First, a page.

|Version: March 15, 2021|
by Alfred Meurer, 2018
Like the majority of all newly constructed electrical-electronical cylinder phonographs, this device works with a counterbalanced light tone arm and a low-pressure cartridge, which enables it to play even the most delicate cylinders without adding any perceptible wear.
Given the fact, that there are many formats of cylinders, the initial idea was to build a machine that should be able to play all of the cylinder sizes that are likely to appear sooner or later in the field of vision of a common European collector. These are: Standard, (Blue) Amberol, Grand, Inter, Busy Bee, Phénix, Lioret 1-3, Lioret Eurêka; all in all 10 different formats. Some of them are damageable and shouldn’t be played on vintage machines any more, others, like the Liorets, are robust, but usually require special and extremely rare original phonographs to play them.
The electric phonograph gets along with all sizes mentioned above. To be honest: hitherto the machine never played grand and Busy Bee cylinders, but it could easily be transformed to do so. The central element of the apparatus is an original Edison conversion kit with a standard mandrel and planet-geared feedscrew with feednut, once sold to amberolize Triumph A and B machines. Integrated into an appropriate, newly constructed upper works, this kit can be used to play the two most common sizes Standard and Amberol. In addition, the upper works’ construction leaves enough free space around the standard mandrel for the application of slip-on-mandrels for cylinders of larger diameter up to the grand format.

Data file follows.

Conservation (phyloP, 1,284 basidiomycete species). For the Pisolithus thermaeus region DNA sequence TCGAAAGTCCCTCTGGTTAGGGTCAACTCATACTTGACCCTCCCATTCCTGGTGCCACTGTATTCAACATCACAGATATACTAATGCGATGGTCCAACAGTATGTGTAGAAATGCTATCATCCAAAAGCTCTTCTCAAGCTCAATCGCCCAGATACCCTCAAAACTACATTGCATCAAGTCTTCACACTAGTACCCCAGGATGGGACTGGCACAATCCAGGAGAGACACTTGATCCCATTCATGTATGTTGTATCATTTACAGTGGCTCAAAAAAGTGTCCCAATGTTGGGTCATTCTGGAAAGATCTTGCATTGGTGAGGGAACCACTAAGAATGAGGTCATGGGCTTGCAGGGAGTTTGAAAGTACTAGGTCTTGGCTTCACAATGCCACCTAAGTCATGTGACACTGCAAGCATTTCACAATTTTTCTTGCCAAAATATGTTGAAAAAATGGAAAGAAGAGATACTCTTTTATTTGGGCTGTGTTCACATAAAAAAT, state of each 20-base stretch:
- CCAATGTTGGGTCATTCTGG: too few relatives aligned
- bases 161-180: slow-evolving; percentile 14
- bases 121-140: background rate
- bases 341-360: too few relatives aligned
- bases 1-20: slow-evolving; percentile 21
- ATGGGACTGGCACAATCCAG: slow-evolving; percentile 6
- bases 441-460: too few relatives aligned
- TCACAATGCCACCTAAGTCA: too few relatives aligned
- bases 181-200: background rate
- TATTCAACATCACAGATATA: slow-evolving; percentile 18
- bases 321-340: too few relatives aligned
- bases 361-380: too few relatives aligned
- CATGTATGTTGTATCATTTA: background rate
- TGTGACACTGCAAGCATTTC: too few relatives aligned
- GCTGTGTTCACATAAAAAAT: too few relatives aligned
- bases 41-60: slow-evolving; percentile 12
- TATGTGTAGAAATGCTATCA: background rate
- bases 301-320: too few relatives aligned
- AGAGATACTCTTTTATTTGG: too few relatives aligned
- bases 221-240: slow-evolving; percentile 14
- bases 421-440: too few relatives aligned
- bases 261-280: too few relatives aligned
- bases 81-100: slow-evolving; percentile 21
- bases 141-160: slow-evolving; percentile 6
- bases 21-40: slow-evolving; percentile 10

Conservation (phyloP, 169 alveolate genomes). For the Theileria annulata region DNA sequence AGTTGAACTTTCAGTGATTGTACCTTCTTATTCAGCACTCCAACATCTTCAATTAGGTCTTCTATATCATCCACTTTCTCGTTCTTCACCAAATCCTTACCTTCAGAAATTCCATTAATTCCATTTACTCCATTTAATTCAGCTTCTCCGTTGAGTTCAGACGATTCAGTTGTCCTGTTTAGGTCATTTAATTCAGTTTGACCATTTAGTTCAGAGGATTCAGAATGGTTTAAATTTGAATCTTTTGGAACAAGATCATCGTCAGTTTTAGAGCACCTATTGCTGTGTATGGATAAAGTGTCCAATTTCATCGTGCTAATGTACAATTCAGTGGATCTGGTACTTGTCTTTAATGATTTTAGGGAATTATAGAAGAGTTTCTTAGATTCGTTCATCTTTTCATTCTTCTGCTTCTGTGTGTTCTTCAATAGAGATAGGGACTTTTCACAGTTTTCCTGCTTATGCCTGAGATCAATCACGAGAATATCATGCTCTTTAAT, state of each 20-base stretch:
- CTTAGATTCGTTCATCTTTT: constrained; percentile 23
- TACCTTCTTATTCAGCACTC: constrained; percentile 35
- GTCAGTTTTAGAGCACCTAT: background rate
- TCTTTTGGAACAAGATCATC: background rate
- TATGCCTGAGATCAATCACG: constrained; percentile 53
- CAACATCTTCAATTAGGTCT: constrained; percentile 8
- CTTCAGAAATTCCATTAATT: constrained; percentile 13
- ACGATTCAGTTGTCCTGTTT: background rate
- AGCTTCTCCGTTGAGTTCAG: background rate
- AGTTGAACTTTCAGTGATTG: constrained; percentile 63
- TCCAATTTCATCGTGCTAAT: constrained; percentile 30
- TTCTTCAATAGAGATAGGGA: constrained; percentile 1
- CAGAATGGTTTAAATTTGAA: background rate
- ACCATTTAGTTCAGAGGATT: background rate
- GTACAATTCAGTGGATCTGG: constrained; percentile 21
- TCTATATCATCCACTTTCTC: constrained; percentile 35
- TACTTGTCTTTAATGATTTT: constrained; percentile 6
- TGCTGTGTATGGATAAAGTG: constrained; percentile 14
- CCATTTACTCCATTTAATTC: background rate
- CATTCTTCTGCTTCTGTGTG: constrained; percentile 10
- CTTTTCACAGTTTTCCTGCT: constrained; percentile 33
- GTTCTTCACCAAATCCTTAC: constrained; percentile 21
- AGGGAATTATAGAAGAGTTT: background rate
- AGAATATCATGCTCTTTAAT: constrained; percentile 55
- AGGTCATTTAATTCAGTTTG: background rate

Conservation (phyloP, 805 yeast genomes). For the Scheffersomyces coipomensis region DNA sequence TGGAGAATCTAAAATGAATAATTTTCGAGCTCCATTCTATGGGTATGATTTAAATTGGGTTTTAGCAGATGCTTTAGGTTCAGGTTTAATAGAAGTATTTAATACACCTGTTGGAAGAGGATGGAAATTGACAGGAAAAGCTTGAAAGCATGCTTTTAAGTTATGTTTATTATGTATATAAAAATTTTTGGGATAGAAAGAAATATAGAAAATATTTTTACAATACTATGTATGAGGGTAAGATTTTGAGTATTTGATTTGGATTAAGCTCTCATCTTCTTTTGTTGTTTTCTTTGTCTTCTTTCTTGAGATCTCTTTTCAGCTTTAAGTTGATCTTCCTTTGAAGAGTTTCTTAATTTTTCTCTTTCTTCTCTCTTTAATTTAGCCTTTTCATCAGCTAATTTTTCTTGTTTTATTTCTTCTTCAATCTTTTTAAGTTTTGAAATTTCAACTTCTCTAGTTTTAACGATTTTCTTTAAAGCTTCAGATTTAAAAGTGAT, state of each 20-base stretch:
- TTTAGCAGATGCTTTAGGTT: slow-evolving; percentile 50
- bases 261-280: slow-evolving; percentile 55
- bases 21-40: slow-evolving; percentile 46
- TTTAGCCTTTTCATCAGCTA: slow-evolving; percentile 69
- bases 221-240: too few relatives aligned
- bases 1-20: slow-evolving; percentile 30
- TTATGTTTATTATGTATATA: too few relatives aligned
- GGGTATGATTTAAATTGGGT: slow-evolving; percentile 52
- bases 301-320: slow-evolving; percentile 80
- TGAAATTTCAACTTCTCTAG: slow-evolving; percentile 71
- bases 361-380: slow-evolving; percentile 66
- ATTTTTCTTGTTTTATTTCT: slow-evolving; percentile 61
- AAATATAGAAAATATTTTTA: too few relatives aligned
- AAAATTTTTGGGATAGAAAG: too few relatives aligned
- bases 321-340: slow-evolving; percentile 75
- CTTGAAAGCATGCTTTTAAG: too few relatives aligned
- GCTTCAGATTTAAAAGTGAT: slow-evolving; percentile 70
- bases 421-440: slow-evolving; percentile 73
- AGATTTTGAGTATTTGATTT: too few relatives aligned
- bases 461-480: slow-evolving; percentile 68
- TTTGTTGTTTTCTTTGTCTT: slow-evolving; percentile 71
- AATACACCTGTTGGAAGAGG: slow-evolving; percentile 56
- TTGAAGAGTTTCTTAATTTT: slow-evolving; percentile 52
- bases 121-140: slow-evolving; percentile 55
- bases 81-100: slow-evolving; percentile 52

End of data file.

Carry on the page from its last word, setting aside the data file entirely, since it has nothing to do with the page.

To allow longer sizes to be played, the conversion kit has been fitted with a ball bearing being a second mount between feedscrew and mandrel. As a result the thin end of the mandrel doesn’t need any further mounting, thus ending freely. This enables to plug on a special mount, constructed of elastic ashwood and felt to hold and adjust the Lioret-sizes 1-3. To bring the tonearm in reach of this mandrel attachment, the entire carriage can be loosened, shifted to the right side and fixed again in the appropriate position.
By a lifting / lowering mechanism with a lever, the feeding and tonearm unit can be positioned precisely and lowered smoothly on any section of the cylinder groove. Presently, the cartridge in use is an Ortofon 78. To play standard grooves, it is fitted with a perfectly rounded, self-made borosilicate glass tip, 0,15 mm in diameter. All 4 min cylinders and Lioret celluloid cylinders can be played with the original Ortofon 78 sapphire stylus. The output signal can be connected directly to the computer input for unamplified digitization or to a preamplifier or mixer for analog amplification. The phonograph is driven by a digitally controlled 45 W step motor with a self-made 10:1 gearing. This device and a rubber-coated and welded driving belt provide perfect reliability of any speed between 60 and 250 RPM.
Without the kind help of two engineers, who supplied the regulated step motor and the machined aluminum upper work parts, I’d never have managed to build this very well and reliably working machine.
|The player when playing a Lioret cylinder|
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